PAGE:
You need an airplane to fly! These Flight Guides will help you understand small aircraft, then find, buy, share, build, and/or maintain your own airplane. You'll be in the air soon!
( 3 Articles )
To be flown legally (as required by the FAA), all aircraft must be airworthy. That is, they must be build to approved standards and they must be inspected for airworthiness either annually (for non-commercial aircraft) or every 100-hours of operation (for rental aircraft). "Approved standards" means that the aircraft design was certified by the FAA, most modern aircraft, or it was built to ASTM standards, as is the case with Light-Sport Aircraft (LSA). In addition, homebuilt or "experimental" aircraft can be built and flown as airworthy if they follow specific FAA regulations. The following Flight Guides focus on FAA-certified designs. Our sister-website, www.SportFlying.aero, covers LSAs.
Finding Your Airplane
( 4 Articles )
Now that you've earned your pilot certificate you're probably anxious to get your own airplane! Not so fast. There's more you need to know.
Buying Your Airplane
( 12 Articles )
Possession is nine tenths of the fun! At least that's what many aircraft owners say. They enjoy the power of having a plane at their disposal whenever they wish. On alternate days, of course, these same owners curse the high price of ongoing expenses that go up even when their planes don't. What's the answer for the sport pilot? Should you buy your own plane or shouldn't you? For some pilots, plane ownership is a cost-effective eagle. For others, it's a very expensive albatross. Your decision to buy or not to buy must be based on facts more than feelings if you hope to join the friendly skies of sport flying. This flight guide shows you how to make the smartest decision for you.
Sharing Your Airplane
( 15 Articles )
The easiest way to own a plane is to own it by yourself. Your plane is always waiting. You don't have to worry about someone else using it—or abusing it. You don't wind up paying someone else's bills. It's simple: one plane, one pilot. The easiest way, however, is also the most expensive way to fly a plane. When you own your own plane you have no one to share with you the initial and ongoing costs of flying. In fact, you might not be able to buy the plane you want because you simply can't quite afford it—alone. Fortunately, you have options! Many thousands of pilots share their wings—and the costs—as rentals, in partnerships, co-ops, and clubs. It's really not that tough and, if you go into the arrangement with both eyes open, it can work out well for everyone. Let's take a closer look at your relationship options.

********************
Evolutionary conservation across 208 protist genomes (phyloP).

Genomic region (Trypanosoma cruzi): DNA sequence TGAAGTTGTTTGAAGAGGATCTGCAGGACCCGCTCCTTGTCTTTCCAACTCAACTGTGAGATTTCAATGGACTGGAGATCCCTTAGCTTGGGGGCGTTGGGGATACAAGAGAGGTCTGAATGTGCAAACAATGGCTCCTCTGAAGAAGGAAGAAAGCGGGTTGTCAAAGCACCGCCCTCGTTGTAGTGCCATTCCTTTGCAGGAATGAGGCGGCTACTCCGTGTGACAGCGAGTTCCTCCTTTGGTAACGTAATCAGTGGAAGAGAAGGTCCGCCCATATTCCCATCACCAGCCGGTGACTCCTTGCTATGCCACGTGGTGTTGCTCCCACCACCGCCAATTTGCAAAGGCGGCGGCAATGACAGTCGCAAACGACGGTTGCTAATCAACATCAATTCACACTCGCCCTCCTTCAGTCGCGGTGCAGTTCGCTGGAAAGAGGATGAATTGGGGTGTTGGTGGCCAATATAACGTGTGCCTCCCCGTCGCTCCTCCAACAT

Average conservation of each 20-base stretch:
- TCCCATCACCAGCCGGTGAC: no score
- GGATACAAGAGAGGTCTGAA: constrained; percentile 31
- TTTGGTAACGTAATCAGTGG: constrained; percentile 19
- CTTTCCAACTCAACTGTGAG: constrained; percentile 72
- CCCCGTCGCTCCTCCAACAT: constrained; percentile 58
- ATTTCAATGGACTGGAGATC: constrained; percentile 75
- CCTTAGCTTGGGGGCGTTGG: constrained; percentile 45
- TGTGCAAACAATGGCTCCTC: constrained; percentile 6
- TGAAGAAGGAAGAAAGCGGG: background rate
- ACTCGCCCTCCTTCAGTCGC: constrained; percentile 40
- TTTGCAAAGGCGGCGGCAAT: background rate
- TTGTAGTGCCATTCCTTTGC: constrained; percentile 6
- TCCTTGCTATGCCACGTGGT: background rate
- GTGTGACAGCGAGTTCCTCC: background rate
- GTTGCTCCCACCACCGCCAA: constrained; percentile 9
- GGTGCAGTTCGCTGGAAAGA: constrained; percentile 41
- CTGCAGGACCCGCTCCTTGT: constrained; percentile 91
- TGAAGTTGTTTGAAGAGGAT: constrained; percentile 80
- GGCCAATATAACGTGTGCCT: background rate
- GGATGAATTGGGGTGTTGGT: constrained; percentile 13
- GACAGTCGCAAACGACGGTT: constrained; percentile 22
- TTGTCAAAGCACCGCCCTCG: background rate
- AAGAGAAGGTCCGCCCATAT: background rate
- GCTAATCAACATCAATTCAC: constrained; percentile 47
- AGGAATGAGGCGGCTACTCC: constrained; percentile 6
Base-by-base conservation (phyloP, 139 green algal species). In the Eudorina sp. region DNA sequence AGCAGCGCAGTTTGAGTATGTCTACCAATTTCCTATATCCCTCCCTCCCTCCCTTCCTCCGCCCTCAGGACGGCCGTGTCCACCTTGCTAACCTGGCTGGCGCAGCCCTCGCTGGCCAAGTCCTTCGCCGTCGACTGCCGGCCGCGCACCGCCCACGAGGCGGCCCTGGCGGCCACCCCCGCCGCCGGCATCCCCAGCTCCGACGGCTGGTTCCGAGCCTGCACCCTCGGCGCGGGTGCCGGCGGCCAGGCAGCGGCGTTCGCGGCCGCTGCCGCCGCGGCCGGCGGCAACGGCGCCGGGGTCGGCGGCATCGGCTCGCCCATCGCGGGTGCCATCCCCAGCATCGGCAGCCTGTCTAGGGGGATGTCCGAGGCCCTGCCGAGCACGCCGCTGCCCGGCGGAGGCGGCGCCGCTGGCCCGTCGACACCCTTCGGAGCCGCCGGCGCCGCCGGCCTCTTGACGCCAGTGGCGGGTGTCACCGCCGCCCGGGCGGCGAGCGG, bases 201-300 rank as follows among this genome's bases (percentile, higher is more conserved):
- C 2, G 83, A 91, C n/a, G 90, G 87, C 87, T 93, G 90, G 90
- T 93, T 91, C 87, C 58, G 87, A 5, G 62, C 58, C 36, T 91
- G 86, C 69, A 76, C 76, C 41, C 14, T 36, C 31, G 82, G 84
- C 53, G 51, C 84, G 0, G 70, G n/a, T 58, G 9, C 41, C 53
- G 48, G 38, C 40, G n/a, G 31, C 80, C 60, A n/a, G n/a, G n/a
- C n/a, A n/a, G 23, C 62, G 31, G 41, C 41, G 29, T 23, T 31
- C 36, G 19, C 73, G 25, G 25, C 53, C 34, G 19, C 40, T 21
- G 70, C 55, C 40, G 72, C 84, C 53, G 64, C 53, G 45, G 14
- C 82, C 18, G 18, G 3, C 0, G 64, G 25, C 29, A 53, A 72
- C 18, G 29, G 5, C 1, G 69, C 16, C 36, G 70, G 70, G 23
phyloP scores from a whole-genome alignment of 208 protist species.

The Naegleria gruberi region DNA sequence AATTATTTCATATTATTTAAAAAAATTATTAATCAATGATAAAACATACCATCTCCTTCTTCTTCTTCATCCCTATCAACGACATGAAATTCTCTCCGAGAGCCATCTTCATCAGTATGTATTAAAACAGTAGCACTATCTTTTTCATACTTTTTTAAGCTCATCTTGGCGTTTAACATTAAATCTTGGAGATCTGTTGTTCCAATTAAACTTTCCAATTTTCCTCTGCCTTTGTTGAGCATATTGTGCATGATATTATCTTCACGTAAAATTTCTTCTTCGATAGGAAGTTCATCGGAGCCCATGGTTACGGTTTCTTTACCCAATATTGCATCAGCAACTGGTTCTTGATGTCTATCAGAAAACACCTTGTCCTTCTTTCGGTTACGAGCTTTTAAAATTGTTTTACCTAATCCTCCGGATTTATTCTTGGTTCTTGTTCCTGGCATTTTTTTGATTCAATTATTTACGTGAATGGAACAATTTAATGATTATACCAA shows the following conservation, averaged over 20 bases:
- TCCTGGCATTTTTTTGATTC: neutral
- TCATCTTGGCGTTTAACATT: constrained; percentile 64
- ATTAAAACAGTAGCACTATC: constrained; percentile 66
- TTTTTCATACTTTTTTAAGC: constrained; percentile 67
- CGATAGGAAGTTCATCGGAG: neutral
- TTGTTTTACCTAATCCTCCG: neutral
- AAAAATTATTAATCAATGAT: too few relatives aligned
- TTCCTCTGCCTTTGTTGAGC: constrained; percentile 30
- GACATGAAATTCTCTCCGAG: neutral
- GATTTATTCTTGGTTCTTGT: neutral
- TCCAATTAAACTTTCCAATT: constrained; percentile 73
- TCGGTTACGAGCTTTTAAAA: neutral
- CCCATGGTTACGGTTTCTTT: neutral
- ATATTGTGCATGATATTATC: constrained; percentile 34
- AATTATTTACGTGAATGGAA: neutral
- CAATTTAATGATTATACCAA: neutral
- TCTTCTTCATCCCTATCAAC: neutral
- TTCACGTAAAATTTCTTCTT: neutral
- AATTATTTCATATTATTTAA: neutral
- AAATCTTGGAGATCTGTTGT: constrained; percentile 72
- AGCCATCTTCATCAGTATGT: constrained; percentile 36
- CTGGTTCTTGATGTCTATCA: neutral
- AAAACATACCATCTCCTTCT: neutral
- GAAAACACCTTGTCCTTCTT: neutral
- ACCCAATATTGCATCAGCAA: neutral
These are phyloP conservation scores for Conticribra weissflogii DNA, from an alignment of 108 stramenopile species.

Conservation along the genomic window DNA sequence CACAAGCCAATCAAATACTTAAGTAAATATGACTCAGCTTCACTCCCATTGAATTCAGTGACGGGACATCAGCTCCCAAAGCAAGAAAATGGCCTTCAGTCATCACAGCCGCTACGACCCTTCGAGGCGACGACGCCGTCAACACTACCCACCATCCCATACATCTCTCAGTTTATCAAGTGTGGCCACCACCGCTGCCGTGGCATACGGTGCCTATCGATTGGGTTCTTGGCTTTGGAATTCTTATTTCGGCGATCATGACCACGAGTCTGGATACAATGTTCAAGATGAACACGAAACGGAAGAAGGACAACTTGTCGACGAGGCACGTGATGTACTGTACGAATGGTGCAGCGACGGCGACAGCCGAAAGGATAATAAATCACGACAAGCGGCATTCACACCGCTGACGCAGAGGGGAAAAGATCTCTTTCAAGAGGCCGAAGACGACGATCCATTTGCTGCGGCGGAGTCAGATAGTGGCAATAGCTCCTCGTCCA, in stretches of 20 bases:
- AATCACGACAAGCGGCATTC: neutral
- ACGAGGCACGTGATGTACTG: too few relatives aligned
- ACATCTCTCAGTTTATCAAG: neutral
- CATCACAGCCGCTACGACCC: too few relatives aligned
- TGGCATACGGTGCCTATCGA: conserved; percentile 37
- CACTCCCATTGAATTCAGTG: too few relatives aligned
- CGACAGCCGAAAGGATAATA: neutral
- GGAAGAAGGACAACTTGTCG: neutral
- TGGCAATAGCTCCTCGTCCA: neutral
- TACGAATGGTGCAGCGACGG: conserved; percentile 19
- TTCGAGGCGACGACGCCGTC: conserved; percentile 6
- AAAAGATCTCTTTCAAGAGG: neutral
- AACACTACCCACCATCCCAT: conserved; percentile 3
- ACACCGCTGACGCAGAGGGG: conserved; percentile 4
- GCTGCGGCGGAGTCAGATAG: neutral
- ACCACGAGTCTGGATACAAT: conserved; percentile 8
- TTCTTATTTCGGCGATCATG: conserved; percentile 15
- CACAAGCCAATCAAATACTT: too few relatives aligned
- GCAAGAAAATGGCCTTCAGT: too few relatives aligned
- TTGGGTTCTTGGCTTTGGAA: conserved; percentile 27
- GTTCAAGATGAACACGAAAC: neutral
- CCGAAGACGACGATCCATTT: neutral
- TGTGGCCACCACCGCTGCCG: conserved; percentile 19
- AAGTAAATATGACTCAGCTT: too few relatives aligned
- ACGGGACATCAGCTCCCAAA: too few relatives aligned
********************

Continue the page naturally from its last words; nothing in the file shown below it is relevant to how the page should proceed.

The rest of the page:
Building Your Airplane
( 16 Articles )
You say you have your heart set on a new plane, my friend, but you don't think you can afford it? You feel that purchasing a plane—new or used—is beyond the elasticity of your budget? You tell me that you don't want to rent and fly an unfamiliar airplane? You say you can't afford to pay a mechanic, who's got a fancy piece of paper on the wall, $100 to change spark plugs? You insist that you have more time than money and you'd rather do it yourself? Tell you what I'm going to do. Step this way, my friend, and I'll introduce you to the mystical, magical, money-saving world of building your own flying machine. This here's the "Right Brothers School of Do-It-Yourself Aviation"! Seriously, building your own airplane as a way to get airborne on a tight budget is rapidly growing in popularity. In fact, over 20,000 aircraft are currently registered as amateur built. Many folks have built more than one. If you have basic fix-it skills, you probably can, too. This flight guide offers an overview of how you can build your own safe and fun plane.